Besides the expected improvement in SHOP, my projections anticipate significant savings in interest from repaying $700 million of the 9.75% Senior Notes. That, along with sustained solid performance in DHC’s Office portfolio and Non-Segment operations should position the Trust to increase its normalized FFO (my definition) from $0.02 in 2022 and to $0.41 in 2023.
Although improved performance during the forecast period looks like a reasonable bet, DHC’s stock continues to trade just above its early pandemic, March 2020 lows. The stock managed to stage a couple of rallies late in the spring of 2020 and from November 2020 to March 2021, but it has been on a fairly steady slide since its March 2021 peak. Despite positive news – the completion of its strategic repositioning in SHOP, increases in SHOP occupancy over the past two quarters, solid performance in the Office portfolio, including strong leasing activity, and now the raising of $1.0 billion in cash and booking of $782 million of gains from the joint venture transactions – the stock has continued to trade lower.
While some of the decline may be due to general market weakness, the failure of the stock to respond positively to recent developments may be a sign of deeper problems at DHC. Management’s disclosure that it will probably not call the entire $1.0 billion of 9.75% Senior Notes in June seems to support that view. It is understandable that the Trust has some other uses for the cash: DHC repaid $100 million of its revolving credit facility in February and will repay another $113.6 million at year-end. It also has some catch up capital spending required to improve the competitiveness of its properties, especially in SHOP. However, management’s stated intention to incur as much as $400 million of capital expenditures annually seems excessive. It is hard to imagine that the entire $400 million of capital projects will offer a better return than the 9.75% savings that would be guaranteed by retiring the Senior Notes.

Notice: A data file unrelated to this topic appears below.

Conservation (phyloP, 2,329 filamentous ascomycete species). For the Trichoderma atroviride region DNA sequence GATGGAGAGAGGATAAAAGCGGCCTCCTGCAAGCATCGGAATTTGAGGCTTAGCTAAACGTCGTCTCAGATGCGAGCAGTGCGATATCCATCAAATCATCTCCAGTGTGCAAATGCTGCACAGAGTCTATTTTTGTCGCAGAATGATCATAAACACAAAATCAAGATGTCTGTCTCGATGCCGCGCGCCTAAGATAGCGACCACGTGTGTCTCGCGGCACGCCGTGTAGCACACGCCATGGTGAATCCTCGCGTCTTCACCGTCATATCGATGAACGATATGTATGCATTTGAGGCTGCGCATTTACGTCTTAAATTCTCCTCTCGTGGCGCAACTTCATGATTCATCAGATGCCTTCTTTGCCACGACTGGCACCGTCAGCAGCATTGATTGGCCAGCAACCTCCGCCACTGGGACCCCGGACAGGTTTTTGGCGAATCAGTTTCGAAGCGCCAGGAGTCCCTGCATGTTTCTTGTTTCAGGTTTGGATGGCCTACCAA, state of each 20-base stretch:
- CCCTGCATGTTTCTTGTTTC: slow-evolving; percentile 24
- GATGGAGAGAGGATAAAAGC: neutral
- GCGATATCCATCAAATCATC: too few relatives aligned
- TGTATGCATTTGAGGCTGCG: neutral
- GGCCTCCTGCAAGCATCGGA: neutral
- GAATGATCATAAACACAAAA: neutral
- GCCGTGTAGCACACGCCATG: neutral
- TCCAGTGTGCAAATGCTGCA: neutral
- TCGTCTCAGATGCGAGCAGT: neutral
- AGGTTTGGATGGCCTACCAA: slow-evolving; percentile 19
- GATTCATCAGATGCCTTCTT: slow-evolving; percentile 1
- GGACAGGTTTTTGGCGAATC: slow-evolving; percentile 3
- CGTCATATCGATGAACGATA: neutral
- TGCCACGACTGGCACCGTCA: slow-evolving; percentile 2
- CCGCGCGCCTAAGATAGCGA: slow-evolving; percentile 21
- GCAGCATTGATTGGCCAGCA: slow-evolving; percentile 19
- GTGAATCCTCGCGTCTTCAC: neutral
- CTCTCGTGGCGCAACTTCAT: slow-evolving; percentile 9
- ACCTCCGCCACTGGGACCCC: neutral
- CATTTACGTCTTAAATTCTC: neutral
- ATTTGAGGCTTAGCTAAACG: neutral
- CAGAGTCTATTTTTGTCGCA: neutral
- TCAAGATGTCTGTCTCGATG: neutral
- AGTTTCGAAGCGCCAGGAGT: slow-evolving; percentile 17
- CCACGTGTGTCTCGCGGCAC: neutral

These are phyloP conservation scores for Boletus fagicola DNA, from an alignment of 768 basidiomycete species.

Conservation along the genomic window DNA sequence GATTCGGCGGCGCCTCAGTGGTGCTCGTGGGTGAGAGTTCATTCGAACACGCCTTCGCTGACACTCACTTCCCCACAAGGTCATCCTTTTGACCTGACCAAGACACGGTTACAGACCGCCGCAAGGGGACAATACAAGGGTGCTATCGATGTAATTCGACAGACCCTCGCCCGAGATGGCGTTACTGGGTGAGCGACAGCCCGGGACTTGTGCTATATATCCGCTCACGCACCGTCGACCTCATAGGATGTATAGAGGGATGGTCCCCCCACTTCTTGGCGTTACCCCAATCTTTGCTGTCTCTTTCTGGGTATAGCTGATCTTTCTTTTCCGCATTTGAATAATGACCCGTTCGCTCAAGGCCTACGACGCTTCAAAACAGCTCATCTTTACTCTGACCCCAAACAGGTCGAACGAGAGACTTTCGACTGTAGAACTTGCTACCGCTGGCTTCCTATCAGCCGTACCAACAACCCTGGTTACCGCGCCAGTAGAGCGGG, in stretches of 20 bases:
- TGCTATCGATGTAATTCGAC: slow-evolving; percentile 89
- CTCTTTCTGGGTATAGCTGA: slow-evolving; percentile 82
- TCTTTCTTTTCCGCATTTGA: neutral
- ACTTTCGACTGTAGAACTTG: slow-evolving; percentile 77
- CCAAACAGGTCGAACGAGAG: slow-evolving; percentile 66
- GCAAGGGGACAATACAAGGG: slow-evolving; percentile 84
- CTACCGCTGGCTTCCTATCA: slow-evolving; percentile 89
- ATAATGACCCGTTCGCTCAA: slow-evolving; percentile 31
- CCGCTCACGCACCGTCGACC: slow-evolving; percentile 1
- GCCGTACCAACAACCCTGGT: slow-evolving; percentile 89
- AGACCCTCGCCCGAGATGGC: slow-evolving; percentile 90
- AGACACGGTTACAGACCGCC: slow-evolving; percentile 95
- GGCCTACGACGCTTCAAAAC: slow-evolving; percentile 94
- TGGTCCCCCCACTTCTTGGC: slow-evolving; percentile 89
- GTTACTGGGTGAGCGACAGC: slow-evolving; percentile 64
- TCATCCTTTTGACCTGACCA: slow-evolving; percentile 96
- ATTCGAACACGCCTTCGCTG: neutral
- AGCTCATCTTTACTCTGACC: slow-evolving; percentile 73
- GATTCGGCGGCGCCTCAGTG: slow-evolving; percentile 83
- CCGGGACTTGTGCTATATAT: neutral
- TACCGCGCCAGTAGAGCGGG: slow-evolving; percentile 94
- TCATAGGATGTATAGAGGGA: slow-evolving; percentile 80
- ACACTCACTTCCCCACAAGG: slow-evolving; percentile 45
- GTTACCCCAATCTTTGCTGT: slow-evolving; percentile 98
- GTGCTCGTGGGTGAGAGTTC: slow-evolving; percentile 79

For that reason and also because the recovery in SHOP has been delayed further by the Omicron variant and rise in operating costs, I am reducing my 6-12 month price target from $6.50 to $5.00. The revised target price represents a forward multiple of 12.2 times projected 2023 normalized FFO of $0.41. If the Trust’s financial performance recovery begins to take hold and especially if it retires 9.75% Senior Notes at or above my estimate of $700 million, I will consider raising my price target. On the other hand, if the Trust retires significantly less than the projected $700 million, I may be inclined to lower my price target again. Since my revised price target of $5.00 is 77% above where the stock is currently trading (as of March 2, 2022, I am maintaining my outperform rating on DHC’s stock.
This is a summary of my update report on Diversified Healthcare Trust (DHC) published on March 2, 2022. To obtain a copy of the full report, reach out to me.
March 8, 2022
Stephen P. Percoco
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Linden, New Jersey 07036
© 2022 by Stephen P. Percoco, Lark Research. All rights reserved.